Theatre News

Theatre etiquette: an usher’s viewpoint

An anonymous London-based front-of-house usher shares their perspective on theatre etiquette as part of our series

Two per cent said they thought it was OK to use their phone during a performance
"Why oh why did you bother paying to see the show if you don’t want to watch it?"
© Mark McQuade/Flickr

I’ve worked on several West End shows and often it’s the school parties that are the trickiest as there's no set way of dealing with them. Some schools are brilliant. Most are awful. Schools need common sense when they bring children on outings and should be prepared to be flexible if the theatre staff asks certain things of them. I think a letter should go out before they come explaining how that theatre works: you will get a ticket, you will sit in that seat, you can’t just sit anywhere, it’s not the cinema. There isn’t any of
that. We need more preparation.

The extreme examples are when groups just come in with a wedge of tickets and children trailing behind them and a few haphazard adults who are basically on a day out. It’s impractical and they get very angry when they can’t be accommodated by us in the way they'd envisaged. I once got called a stuck up cow in front of a party of children. The teacher had turned up late and I had explained to her that she would have to wait to get into the show, so, in-front of all her pupils, she called me that.

There generally isn’t enough support for front of house staff. It's thought that one duty manager and two theatre managers, at best, per show is enough. But at a huge top heavy theatre on a matinee day it’s not enough. And they're regularly understaffed. What is forgotten by certain theatre venues and front of houses is that we are supposed to be the cream of the world’s entertainment. We are paid very poorly even though we are the first line of defence and essentially the face of West End theatre.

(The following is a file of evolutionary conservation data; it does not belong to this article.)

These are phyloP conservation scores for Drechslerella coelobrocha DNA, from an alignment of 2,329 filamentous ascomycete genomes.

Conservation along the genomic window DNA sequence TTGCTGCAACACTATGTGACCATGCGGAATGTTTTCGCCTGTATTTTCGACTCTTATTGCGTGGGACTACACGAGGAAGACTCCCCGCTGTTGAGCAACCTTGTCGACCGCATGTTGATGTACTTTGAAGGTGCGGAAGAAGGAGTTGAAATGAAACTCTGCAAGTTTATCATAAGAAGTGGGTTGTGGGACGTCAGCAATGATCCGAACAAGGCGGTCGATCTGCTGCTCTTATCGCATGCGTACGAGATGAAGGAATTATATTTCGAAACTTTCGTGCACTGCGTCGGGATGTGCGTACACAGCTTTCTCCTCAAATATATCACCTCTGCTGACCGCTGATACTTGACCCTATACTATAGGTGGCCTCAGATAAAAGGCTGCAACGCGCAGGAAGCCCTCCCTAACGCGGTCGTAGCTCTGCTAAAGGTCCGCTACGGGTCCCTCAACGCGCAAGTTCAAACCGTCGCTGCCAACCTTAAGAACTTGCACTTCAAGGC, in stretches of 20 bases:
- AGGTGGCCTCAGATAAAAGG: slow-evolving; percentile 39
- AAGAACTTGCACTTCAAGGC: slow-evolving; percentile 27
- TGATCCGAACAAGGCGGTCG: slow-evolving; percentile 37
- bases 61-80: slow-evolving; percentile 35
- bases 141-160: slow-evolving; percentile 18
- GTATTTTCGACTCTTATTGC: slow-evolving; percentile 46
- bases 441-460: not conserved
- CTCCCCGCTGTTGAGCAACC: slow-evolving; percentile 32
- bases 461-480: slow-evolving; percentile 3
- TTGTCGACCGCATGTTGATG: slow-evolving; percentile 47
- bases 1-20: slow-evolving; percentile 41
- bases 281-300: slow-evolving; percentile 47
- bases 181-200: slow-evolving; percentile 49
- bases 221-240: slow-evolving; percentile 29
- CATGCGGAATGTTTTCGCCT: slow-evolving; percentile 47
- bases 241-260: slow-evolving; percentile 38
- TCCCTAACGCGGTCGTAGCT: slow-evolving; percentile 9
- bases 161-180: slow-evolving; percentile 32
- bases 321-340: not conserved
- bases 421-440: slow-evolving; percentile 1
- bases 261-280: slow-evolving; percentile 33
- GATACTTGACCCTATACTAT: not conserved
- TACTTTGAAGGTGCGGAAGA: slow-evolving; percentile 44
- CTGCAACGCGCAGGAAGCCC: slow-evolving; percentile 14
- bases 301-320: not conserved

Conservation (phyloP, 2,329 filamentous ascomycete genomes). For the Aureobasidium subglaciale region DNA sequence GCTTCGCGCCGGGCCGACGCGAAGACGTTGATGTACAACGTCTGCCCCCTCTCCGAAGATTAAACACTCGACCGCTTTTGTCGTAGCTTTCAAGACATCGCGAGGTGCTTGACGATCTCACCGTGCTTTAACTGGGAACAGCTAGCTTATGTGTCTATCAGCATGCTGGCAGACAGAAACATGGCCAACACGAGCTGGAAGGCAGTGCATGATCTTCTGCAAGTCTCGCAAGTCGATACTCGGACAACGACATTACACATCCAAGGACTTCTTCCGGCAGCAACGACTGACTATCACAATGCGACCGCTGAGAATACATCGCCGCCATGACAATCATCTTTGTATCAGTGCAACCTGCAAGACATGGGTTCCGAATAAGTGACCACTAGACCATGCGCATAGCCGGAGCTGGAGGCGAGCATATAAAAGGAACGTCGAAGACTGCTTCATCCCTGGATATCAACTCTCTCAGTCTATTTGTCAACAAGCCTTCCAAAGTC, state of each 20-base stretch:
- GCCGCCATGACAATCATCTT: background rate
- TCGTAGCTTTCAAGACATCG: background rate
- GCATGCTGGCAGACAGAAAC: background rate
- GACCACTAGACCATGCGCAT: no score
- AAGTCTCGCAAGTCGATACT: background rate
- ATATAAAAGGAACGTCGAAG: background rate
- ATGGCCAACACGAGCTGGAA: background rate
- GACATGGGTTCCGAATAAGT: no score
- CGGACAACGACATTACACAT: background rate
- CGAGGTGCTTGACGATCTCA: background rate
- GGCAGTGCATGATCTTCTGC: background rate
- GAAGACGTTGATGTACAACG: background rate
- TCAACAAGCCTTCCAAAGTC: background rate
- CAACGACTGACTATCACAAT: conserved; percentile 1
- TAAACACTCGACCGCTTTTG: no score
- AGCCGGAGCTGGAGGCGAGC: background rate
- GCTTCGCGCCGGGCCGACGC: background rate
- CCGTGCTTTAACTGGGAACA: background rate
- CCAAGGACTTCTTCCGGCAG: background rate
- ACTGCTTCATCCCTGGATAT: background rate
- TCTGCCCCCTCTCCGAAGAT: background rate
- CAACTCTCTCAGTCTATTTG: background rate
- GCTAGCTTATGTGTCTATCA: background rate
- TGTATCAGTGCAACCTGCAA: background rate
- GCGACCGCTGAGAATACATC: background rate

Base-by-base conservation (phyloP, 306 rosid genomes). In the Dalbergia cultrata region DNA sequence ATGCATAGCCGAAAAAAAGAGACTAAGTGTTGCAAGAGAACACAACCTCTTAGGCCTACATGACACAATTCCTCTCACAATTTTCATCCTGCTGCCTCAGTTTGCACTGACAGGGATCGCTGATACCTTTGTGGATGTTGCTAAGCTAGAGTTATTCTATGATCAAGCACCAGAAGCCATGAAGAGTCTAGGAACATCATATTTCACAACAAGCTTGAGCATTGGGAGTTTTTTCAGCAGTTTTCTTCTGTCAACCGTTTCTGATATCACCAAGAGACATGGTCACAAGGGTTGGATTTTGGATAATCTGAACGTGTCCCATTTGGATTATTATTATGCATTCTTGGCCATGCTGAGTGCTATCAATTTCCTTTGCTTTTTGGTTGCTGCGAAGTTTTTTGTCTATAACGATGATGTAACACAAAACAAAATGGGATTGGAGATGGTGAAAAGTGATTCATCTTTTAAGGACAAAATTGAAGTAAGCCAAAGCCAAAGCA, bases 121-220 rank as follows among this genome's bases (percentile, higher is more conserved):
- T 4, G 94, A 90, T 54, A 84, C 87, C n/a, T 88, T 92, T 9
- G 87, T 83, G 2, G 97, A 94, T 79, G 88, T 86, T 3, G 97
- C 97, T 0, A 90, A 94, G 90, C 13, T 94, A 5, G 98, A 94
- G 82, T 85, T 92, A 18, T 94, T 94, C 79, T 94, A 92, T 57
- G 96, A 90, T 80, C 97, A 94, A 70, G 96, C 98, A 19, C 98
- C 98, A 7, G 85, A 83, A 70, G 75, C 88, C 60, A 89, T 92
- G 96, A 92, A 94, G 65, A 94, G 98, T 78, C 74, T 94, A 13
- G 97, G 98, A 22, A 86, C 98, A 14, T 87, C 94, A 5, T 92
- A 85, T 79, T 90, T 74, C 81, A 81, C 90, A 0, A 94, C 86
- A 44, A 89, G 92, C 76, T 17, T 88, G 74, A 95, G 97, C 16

The theatres sell sweets – great big family bags of candy that make an awful noise and you can’t turn it off. It’s become all about how much money the theatres can make and how much money they can save.

There’s been a lot of drunkenness – even adults in family shows. If you have fun novelty drinks available, people are going to sit and drink them and they are going to get noisy. With phones, it’s really hard for an usher to see what’s going on from the back of the theatre. Sometimes the lights are only hearing devices but for those people who are really misbehaving, well, I think they should
be excluded. Many of my usher friends think we need security, nowadays. I think each theatre should get two designated black suited ear-pieced security guards. Some already do.

I think often we’re attracting people to the shows because of celebrity these days. It’s the X-Factor appeal. And it's then easy to forget you're in a theatre not a pop venue. I think we should be making good musical theatre people stars of shows, bring back a bit of class.

It’s also about keeping theatres clean. In some places I have worked they save money by not doing the pick-up at the end of the evening. If a theatre looks pristine and clean and tidy people won’t leave their rubbish on the floor. In many places the carpets are sticky and nasty so the punters just leave all their stuff on the floor. There’s no etiquette, there’s no occasion anymore.

Where I've worked, I would say around twenty per cent of customers are thoughtful audience members, the rest sadly, are not.
People go to excesses these days and we just don’t have the manners anymore.

Read WhatsOnStage's series of interviews and blogs on theatre etiquette here.